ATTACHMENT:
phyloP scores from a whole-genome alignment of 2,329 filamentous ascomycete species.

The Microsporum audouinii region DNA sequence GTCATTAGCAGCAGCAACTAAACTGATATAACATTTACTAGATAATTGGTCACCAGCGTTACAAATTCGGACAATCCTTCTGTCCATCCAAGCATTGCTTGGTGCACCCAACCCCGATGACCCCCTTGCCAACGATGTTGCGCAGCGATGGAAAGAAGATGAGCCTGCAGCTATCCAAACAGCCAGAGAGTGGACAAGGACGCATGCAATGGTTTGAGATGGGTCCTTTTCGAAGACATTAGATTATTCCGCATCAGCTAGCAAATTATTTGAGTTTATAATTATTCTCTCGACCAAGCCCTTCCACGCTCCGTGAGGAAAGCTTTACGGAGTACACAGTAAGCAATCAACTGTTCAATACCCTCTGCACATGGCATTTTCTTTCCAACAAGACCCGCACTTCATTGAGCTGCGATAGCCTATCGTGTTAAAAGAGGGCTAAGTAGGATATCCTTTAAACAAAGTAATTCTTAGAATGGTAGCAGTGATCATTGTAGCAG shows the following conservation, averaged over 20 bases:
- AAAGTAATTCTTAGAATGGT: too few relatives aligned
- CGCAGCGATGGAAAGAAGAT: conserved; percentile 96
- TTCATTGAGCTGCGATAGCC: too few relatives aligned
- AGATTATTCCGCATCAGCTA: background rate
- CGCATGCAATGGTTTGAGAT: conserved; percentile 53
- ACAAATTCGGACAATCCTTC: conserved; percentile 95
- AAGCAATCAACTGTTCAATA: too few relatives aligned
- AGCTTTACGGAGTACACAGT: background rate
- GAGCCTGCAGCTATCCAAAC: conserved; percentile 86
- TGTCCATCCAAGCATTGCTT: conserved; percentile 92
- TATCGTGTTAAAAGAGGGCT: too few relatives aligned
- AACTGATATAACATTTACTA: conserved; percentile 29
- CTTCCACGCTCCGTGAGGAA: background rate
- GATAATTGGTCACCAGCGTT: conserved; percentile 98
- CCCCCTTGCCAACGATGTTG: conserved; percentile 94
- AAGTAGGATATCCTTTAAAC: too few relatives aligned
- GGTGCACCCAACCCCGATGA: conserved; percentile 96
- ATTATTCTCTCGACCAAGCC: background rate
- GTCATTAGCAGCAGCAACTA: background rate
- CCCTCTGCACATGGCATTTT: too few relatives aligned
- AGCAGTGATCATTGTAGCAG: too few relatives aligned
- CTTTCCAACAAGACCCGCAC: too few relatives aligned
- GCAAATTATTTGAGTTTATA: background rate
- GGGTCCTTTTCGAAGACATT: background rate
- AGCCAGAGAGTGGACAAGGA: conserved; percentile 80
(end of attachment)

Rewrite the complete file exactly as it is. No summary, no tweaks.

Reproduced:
phyloP scores from a whole-genome alignment of 2,329 filamentous ascomycete species.

The Microsporum audouinii region DNA sequence GTCATTAGCAGCAGCAACTAAACTGATATAACATTTACTAGATAATTGGTCACCAGCGTTACAAATTCGGACAATCCTTCTGTCCATCCAAGCATTGCTTGGTGCACCCAACCCCGATGACCCCCTTGCCAACGATGTTGCGCAGCGATGGAAAGAAGATGAGCCTGCAGCTATCCAAACAGCCAGAGAGTGGACAAGGACGCATGCAATGGTTTGAGATGGGTCCTTTTCGAAGACATTAGATTATTCCGCATCAGCTAGCAAATTATTTGAGTTTATAATTATTCTCTCGACCAAGCCCTTCCACGCTCCGTGAGGAAAGCTTTACGGAGTACACAGTAAGCAATCAACTGTTCAATACCCTCTGCACATGGCATTTTCTTTCCAACAAGACCCGCACTTCATTGAGCTGCGATAGCCTATCGTGTTAAAAGAGGGCTAAGTAGGATATCCTTTAAACAAAGTAATTCTTAGAATGGTAGCAGTGATCATTGTAGCAG shows the following conservation, averaged over 20 bases:
- AAAGTAATTCTTAGAATGGT: too few relatives aligned
- CGCAGCGATGGAAAGAAGAT: conserved; percentile 96
- TTCATTGAGCTGCGATAGCC: too few relatives aligned
- AGATTATTCCGCATCAGCTA: background rate
- CGCATGCAATGGTTTGAGAT: conserved; percentile 53
- ACAAATTCGGACAATCCTTC: conserved; percentile 95
- AAGCAATCAACTGTTCAATA: too few relatives aligned
- AGCTTTACGGAGTACACAGT: background rate
- GAGCCTGCAGCTATCCAAAC: conserved; percentile 86
- TGTCCATCCAAGCATTGCTT: conserved; percentile 92
- TATCGTGTTAAAAGAGGGCT: too few relatives aligned
- AACTGATATAACATTTACTA: conserved; percentile 29
- CTTCCACGCTCCGTGAGGAA: background rate
- GATAATTGGTCACCAGCGTT: conserved; percentile 98
- CCCCCTTGCCAACGATGTTG: conserved; percentile 94
- AAGTAGGATATCCTTTAAAC: too few relatives aligned
- GGTGCACCCAACCCCGATGA: conserved; percentile 96
- ATTATTCTCTCGACCAAGCC: background rate
- GTCATTAGCAGCAGCAACTA: background rate
- CCCTCTGCACATGGCATTTT: too few relatives aligned
- AGCAGTGATCATTGTAGCAG: too few relatives aligned
- CTTTCCAACAAGACCCGCAC: too few relatives aligned
- GCAAATTATTTGAGTTTATA: background rate
- GGGTCCTTTTCGAAGACATT: background rate
- AGCCAGAGAGTGGACAAGGA: conserved; percentile 80